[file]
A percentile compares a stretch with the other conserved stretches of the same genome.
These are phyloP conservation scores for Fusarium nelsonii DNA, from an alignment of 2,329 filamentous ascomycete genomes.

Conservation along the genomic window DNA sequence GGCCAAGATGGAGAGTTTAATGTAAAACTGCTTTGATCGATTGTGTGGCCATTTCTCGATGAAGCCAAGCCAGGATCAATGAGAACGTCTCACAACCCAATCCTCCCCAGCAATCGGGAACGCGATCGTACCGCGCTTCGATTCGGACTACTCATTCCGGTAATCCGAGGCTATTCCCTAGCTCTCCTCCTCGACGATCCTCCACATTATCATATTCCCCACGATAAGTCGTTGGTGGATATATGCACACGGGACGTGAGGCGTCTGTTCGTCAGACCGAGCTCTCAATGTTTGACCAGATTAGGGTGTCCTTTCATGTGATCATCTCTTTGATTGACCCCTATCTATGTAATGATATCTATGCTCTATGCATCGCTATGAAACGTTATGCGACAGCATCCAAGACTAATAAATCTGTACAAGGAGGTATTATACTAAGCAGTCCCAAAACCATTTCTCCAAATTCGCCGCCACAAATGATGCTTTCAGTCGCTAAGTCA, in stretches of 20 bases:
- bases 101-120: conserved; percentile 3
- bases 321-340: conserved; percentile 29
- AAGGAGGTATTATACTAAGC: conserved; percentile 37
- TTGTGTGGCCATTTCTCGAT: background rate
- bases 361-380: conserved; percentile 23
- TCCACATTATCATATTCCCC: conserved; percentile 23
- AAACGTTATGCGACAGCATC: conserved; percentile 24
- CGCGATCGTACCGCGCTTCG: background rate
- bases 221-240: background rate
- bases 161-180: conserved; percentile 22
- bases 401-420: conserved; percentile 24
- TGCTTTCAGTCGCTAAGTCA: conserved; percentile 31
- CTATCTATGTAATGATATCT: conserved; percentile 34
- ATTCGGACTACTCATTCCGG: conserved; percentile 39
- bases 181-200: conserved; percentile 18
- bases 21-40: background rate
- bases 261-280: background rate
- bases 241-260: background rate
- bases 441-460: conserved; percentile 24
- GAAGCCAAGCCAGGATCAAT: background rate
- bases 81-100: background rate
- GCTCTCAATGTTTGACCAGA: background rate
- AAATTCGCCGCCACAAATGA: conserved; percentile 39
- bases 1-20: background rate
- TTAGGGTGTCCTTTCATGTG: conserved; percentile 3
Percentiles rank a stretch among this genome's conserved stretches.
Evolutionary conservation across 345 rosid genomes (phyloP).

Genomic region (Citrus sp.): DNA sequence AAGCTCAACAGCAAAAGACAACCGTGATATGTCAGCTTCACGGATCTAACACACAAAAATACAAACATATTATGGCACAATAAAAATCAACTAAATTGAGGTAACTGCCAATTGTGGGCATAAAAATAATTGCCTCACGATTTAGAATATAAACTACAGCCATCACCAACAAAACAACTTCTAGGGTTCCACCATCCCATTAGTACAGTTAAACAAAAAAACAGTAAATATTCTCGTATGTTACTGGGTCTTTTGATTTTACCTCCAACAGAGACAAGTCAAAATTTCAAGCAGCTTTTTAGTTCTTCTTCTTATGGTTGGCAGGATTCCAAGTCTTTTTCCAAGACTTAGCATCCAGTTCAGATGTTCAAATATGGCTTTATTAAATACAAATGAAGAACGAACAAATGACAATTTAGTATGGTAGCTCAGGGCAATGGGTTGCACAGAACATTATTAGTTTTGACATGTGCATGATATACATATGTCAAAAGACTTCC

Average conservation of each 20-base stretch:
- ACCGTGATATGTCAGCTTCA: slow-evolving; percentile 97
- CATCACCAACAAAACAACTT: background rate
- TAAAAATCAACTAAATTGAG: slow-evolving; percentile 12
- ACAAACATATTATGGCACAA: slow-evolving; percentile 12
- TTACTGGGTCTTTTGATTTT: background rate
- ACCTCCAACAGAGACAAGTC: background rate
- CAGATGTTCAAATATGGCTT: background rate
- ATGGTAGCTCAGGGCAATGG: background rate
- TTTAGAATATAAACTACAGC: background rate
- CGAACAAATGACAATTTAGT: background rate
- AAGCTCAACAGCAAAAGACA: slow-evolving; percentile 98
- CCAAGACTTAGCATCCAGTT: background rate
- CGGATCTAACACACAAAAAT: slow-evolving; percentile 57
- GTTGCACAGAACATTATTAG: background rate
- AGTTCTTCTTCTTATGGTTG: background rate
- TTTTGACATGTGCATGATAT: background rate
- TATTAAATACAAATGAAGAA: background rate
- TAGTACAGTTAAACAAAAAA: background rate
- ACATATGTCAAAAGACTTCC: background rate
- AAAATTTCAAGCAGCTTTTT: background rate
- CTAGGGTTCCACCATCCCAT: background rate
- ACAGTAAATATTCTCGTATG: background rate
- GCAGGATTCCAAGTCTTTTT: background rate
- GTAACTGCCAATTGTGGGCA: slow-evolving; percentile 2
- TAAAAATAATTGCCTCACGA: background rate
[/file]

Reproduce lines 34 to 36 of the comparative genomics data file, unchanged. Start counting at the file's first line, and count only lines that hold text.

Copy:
- CATCACCAACAAAACAACTT: background rate
- TAAAAATCAACTAAATTGAG: slow-evolving; percentile 12
- ACAAACATATTATGGCACAA: slow-evolving; percentile 12